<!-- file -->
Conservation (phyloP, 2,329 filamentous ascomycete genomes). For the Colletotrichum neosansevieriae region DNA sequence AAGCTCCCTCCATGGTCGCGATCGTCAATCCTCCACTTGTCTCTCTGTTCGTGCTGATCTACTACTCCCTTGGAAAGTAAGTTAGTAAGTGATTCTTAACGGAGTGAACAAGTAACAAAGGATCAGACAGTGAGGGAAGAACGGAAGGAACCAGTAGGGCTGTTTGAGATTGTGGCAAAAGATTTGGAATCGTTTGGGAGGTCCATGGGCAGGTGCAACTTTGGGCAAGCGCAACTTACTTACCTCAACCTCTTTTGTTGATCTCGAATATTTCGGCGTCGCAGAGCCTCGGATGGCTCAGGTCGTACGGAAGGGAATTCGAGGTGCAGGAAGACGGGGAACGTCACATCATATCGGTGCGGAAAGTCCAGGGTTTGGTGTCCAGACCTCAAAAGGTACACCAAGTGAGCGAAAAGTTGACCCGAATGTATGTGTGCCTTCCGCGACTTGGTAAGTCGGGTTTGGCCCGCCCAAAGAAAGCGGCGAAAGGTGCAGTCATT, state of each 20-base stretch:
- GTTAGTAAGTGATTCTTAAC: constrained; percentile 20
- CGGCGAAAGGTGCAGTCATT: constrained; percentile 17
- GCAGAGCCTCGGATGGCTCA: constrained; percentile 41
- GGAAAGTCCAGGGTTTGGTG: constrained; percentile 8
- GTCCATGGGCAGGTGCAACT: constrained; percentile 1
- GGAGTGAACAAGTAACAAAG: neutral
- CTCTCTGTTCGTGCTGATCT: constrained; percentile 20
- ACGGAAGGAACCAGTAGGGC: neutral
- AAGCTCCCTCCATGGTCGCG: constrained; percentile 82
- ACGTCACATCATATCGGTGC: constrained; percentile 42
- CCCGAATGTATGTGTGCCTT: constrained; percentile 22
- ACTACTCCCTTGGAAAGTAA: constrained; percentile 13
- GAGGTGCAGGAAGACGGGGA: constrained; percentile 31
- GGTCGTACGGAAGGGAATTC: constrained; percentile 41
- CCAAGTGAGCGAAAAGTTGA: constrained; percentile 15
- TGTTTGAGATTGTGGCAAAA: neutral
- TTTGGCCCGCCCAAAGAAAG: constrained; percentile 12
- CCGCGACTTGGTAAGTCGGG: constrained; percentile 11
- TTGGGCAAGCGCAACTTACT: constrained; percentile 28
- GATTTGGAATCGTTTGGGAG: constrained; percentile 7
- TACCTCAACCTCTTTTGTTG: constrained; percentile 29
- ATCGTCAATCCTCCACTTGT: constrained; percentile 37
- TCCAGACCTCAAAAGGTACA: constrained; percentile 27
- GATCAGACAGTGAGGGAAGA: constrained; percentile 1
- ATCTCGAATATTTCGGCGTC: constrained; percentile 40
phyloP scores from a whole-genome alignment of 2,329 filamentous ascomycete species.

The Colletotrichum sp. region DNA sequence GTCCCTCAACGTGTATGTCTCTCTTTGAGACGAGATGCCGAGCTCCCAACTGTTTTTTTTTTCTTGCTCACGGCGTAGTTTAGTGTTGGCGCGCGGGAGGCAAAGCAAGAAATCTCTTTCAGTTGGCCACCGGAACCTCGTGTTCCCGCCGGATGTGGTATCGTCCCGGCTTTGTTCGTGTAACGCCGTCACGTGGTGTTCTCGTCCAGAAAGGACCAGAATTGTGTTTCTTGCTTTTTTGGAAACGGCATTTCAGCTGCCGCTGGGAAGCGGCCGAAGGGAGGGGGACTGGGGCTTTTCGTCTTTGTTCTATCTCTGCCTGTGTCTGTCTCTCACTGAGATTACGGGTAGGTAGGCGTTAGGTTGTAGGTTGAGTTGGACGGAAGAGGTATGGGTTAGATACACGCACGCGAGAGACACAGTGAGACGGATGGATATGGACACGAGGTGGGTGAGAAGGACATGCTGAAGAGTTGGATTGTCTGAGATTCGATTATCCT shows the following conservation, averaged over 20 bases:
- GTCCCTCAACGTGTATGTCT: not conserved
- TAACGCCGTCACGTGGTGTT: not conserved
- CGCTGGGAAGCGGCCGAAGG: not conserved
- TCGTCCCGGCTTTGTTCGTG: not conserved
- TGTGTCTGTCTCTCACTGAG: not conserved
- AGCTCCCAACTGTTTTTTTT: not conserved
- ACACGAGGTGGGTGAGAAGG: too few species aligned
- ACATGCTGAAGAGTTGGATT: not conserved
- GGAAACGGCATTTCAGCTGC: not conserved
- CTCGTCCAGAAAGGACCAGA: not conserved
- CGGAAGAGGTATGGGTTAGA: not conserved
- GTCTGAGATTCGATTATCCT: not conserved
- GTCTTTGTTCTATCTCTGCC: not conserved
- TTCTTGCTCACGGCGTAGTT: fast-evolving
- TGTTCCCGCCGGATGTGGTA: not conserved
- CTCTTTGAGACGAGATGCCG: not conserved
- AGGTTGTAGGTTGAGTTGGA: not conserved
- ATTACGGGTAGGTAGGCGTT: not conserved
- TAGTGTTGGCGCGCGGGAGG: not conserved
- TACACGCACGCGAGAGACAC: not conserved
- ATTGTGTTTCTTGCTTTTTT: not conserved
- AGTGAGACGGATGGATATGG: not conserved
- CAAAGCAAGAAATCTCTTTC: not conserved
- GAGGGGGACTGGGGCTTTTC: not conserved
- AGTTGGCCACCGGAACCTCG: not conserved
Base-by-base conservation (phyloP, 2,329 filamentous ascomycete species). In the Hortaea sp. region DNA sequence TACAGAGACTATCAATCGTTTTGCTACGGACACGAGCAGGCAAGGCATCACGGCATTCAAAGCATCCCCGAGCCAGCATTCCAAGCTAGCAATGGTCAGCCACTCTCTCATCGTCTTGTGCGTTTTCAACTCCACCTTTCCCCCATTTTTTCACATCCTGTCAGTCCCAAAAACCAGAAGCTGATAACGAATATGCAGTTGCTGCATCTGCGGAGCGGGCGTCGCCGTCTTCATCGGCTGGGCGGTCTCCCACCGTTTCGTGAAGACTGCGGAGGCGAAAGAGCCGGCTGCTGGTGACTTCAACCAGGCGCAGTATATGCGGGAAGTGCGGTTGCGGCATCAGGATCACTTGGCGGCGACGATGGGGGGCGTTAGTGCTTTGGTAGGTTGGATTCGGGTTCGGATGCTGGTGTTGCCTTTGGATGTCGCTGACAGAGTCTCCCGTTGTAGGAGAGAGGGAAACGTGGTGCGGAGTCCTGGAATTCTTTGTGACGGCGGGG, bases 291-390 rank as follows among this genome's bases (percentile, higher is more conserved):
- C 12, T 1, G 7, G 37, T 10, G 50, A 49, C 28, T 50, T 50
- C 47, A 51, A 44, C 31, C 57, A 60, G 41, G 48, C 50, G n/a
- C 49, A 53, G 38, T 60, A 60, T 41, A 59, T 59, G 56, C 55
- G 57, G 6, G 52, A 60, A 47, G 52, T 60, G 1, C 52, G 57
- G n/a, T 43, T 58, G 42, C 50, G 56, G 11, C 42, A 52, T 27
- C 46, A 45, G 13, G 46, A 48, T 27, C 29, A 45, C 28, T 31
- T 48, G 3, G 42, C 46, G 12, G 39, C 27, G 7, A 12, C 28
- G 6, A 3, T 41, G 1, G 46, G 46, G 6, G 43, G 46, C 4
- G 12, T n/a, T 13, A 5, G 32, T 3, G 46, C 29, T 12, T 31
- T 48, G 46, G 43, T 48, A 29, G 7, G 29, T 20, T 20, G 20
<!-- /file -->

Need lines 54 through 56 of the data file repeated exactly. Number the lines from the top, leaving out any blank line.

Base-by-base conservation (phyloP, 2,329 filamentous ascomycete species). In the Hortaea sp. region DNA sequence TACAGAGACTATCAATCGTTTTGCTACGGACACGAGCAGGCAAGGCATCACGGCATTCAAAGCATCCCCGAGCCAGCATTCCAAGCTAGCAATGGTCAGCCACTCTCTCATCGTCTTGTGCGTTTTCAACTCCACCTTTCCCCCATTTTTTCACATCCTGTCAGTCCCAAAAACCAGAAGCTGATAACGAATATGCAGTTGCTGCATCTGCGGAGCGGGCGTCGCCGTCTTCATCGGCTGGGCGGTCTCCCACCGTTTCGTGAAGACTGCGGAGGCGAAAGAGCCGGCTGCTGGTGACTTCAACCAGGCGCAGTATATGCGGGAAGTGCGGTTGCGGCATCAGGATCACTTGGCGGCGACGATGGGGGGCGTTAGTGCTTTGGTAGGTTGGATTCGGGTTCGGATGCTGGTGTTGCCTTTGGATGTCGCTGACAGAGTCTCCCGTTGTAGGAGAGAGGGAAACGTGGTGCGGAGTCCTGGAATTCTTTGTGACGGCGGGG, bases 291-390 rank as follows among this genome's bases (percentile, higher is more conserved):
- C 12, T 1, G 7, G 37, T 10, G 50, A 49, C 28, T 50, T 50
- C 47, A 51, A 44, C 31, C 57, A 60, G 41, G 48, C 50, G n/a